Matthew 5: 17 — 19 and 5: 20 — 37
Ordinary 6 Year A
New American Bible
17 13 “Do not think that I have come to abolish the law or the prophets. I have come not to abolish but to fulfill.
18 Amen, I say to you, until heaven and earth pass away, not the smallest letter or the smallest part of a letter will pass from the law, until all things have taken place.
19 Therefore, whoever breaks one of the least of these commandments and teaches others to do so will be called least in the kingdom of heaven. But whoever obeys and teaches these commandments will be called greatest in the kingdom of heaven. 14
20 I tell you, unless your righteousness surpasses that of the scribes and Pharisees, you will not enter into the kingdom of heaven.
21 15 16 “You have heard that it was said to your ancestors, ‘You shall not kill; and whoever kills will be liable to judgment.’
22 17 But I say to you, whoever is angry 18 with his brother will be liable to judgment, and whoever says to his brother, ‘Raqa,’ will be answerable to the Sanhedrin, and whoever says, ‘You fool,’ will be liable to fiery Gehenna.
23 Therefore, if you bring your gift to the altar, and there recall that your brother has anything against you,
24 leave your gift there at the altar, go first and be reconciled with your brother, and then come and offer your gift.
25 Settle with your opponent quickly while on the way to court with him. Otherwise your opponent will hand you over to the judge, and the judge will hand you over to the guard, and you will be thrown into prison.
26 Amen, I say to you, you will not be released until you have paid the last penny.
27 19 “You have heard that it was said, ‘You shall not commit adultery.’
28 But I say to you, everyone who looks at a woman with lust has already committed adultery with her in his heart.
29 20 If your right eye causes you to sin, tear it out and throw it away. It is better for you to lose one of your members than to have your whole body thrown into Gehenna.
30 And if your right hand causes you to sin, cut it off and throw it away. It is better for you to lose one of your members than to have your whole body go into Gehenna.
31 21 “It was also said, ‘Whoever divorces his wife must give her a bill of divorce.’
32 But I say to you, whoever divorces his wife (unless the marriage is unlawful) causes her to commit adultery, and whoever marries a divorced woman commits adultery.
33 22 “Again you have heard that it was said to your ancestors, ‘Do not take a false oath, but make good to the Lord all that you vow.’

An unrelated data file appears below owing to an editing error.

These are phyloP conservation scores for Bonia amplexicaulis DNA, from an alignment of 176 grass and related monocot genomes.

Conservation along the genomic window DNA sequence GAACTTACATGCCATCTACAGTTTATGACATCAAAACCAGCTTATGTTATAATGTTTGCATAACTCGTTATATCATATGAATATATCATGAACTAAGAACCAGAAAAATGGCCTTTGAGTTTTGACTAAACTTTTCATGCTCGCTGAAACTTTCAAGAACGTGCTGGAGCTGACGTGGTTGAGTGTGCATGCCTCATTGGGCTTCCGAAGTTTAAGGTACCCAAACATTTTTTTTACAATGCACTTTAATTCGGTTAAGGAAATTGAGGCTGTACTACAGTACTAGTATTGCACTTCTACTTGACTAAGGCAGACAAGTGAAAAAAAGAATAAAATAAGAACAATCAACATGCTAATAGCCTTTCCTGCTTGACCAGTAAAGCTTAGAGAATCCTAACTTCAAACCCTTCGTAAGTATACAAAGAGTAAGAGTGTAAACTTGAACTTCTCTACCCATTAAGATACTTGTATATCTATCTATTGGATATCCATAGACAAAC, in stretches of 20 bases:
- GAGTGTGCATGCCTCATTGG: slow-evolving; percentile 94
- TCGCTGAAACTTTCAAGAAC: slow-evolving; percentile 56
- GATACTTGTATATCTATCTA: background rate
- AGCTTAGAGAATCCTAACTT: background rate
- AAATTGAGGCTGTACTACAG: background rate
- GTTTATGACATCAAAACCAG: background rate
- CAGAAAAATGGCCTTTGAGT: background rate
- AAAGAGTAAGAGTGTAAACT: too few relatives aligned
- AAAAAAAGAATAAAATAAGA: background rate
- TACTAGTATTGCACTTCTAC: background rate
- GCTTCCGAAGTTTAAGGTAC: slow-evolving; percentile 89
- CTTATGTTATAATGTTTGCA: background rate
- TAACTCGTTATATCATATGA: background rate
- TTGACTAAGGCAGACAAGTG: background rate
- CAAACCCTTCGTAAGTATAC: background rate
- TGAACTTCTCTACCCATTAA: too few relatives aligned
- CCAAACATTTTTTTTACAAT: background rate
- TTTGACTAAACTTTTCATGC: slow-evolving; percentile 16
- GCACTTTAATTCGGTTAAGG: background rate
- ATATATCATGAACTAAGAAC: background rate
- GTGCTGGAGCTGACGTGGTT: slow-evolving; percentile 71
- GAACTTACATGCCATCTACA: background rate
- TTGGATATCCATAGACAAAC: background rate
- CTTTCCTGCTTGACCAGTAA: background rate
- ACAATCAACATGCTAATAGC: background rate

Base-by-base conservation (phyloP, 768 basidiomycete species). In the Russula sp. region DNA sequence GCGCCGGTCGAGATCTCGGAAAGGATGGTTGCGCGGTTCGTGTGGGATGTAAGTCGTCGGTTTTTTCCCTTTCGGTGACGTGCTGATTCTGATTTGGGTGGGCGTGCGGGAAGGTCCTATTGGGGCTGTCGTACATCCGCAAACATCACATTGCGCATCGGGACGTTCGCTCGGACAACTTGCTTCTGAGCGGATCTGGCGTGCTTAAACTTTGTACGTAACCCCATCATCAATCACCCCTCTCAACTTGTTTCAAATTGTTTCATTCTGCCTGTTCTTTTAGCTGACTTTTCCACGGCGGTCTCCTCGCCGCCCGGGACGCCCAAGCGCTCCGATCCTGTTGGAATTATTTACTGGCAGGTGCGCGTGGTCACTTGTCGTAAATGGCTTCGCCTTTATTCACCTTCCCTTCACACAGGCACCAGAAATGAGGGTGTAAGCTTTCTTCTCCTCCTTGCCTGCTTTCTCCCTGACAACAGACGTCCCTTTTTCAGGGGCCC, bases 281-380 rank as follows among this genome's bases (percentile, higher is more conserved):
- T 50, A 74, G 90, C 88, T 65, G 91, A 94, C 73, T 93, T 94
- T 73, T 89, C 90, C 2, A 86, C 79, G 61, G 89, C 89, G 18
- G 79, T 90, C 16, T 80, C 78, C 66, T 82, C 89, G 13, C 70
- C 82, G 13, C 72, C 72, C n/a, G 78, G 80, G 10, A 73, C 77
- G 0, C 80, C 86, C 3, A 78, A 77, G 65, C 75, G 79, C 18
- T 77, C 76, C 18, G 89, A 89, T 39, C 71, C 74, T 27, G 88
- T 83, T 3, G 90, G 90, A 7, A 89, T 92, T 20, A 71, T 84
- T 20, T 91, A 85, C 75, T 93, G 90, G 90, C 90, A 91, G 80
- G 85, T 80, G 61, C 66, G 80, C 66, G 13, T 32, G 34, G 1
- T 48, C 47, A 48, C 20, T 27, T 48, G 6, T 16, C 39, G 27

34 But I say to you, do not swear at all; 23 not by heaven, for it is God’s throne;
35 nor by the earth, for it is his footstool; nor by Jerusalem, for it is the city of the great King.
36 Do not swear by your head, for you cannot make a single hair white or black.
37 24 Let your ‘Yes’ mean ‘Yes,’ and your ‘No’ mean ‘No.’ Anything more is from the evil one.
13 [17-20] This statement of Jesus’ position concerning the Mosaic law is composed of traditional material from Matthew’s sermon documentation (see the note on ⇒ Matthew 5:1-⇒ 7:29), other Q material (cf Matthew 18; ⇒ Luke 16:17), and the evangelist’s own editorial touches. To fulfill the law appears at first to mean a literal enforcement of the law in the least detail: until heaven and earth pass away nothing of the law will pass (⇒ Matthew 5:18). Yet the “passing away” of heaven and earth is not necessarily the end of the world understood, as in much apocalyptic literature, as the dissolution of the existing universe. The “turning of the ages” comes with the apocalyptic event of Jesus’ death and resurrection, and those to whom this gospel is addressed are living in the new and final age, prophesied by Isaiah as the time of “new heavens and a new earth” (⇒ Isaiah 65:17; ⇒ 66:22). Meanwhile, during Jesus’ ministry when the kingdom is already breaking in, his mission remains within the framework of the law, though with significant anticipation of the age to come, as the following antitheses (⇒ Matthew 5:21-48) show.
14  Probably these commandments means those of the Mosaic law. But this is an interim ethic “until heaven and earth pass away.”